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Bali Rice Fields


Revered Hindu holy man Rsi Markandeya traveled to the Bali region from India in the 8th century to spread Hinduism to the island people. Markandeya felt drawn to the area known as Ubud. From the word “Ubad,” which means “medicine,” Ubud was named for the abundance of medicinal plants native to the area. During his time in the Bali region, Markandeya left a strong impression. His religious teachings were adopted by the locals, along with the new techniques for farming and irrigation he shared with his followers. One of the most obvious signs of his legacy are the terraced rice fields found nearby that are fed by a sophisticated irrigation system called subak. Subak-fed rice terraces are found in the villages of Tegalalang, Pejeng and Campuhan.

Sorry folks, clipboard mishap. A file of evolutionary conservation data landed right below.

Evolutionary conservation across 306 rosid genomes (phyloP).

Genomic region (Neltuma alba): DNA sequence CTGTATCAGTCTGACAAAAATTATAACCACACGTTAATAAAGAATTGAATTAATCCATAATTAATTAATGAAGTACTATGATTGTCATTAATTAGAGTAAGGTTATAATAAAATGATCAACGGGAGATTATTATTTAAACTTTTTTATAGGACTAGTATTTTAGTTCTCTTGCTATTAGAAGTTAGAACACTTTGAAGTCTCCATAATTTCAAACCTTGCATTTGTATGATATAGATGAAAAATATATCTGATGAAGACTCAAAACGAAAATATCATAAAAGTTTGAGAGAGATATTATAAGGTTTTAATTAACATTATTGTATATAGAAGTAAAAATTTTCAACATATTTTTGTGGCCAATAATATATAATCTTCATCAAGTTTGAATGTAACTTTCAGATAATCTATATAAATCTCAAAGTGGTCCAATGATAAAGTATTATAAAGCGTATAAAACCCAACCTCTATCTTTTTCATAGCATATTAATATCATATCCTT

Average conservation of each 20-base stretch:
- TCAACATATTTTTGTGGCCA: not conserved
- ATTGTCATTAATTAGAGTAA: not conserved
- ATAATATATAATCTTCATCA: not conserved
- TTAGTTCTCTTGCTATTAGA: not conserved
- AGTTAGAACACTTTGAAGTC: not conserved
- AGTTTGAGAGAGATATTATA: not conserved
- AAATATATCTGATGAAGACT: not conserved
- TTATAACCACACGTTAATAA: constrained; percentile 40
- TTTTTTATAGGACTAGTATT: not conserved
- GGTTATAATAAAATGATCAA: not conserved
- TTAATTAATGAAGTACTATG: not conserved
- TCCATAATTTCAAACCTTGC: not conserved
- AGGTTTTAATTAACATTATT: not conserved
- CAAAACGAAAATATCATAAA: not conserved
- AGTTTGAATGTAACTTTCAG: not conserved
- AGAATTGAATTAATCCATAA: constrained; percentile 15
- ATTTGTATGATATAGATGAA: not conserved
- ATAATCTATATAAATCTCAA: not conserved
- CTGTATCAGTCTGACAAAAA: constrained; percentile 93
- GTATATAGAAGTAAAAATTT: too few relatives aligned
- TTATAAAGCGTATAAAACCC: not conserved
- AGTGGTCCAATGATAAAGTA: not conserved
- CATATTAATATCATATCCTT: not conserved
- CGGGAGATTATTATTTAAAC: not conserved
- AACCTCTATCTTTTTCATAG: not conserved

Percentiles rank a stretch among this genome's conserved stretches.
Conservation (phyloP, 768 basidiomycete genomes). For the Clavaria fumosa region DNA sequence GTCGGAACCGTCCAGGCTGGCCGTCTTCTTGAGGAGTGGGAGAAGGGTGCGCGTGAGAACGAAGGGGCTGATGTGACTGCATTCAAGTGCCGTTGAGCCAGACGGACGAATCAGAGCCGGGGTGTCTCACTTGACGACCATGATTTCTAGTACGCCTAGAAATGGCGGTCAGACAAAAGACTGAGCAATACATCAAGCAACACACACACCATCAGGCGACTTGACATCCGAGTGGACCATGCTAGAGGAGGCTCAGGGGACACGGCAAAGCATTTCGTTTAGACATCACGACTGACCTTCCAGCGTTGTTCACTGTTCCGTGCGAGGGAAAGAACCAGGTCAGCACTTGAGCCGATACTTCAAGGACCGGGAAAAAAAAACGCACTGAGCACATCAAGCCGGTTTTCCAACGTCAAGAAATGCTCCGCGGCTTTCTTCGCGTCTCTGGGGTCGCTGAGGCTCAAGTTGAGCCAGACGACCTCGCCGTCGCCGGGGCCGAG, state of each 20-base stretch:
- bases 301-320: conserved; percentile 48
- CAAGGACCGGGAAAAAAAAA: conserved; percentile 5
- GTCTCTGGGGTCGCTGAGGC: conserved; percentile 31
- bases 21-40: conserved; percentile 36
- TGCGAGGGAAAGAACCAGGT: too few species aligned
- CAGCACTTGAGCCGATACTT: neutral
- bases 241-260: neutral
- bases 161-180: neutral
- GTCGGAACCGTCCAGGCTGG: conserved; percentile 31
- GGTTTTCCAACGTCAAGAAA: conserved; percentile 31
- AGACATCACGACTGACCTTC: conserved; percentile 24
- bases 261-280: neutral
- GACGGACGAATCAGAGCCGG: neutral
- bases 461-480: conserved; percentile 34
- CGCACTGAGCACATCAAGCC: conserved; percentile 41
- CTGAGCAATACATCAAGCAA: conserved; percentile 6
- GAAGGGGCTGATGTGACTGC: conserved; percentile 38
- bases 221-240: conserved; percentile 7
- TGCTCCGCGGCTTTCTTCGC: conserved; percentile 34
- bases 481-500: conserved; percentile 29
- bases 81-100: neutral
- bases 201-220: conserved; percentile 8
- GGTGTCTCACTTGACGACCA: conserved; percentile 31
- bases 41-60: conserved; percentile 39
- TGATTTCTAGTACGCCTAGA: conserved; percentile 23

Pierson visited the UNESCO World Heritage Site near Tegalalang, Bali, in August, “We spent the day here. I photographed at sunrise with my drone, but wanted to get a different feel. Shooting from the ground, I waited till just after sunset to get the softer warm light, and to capture a more intimate feeling.

“The crowds had gone by this time, and I was able to concentrate on the composition. I was really drawn to the detail of the planting. Each plant spaced and in rows, maximizing every inch of space.”

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Pierson Oglesby


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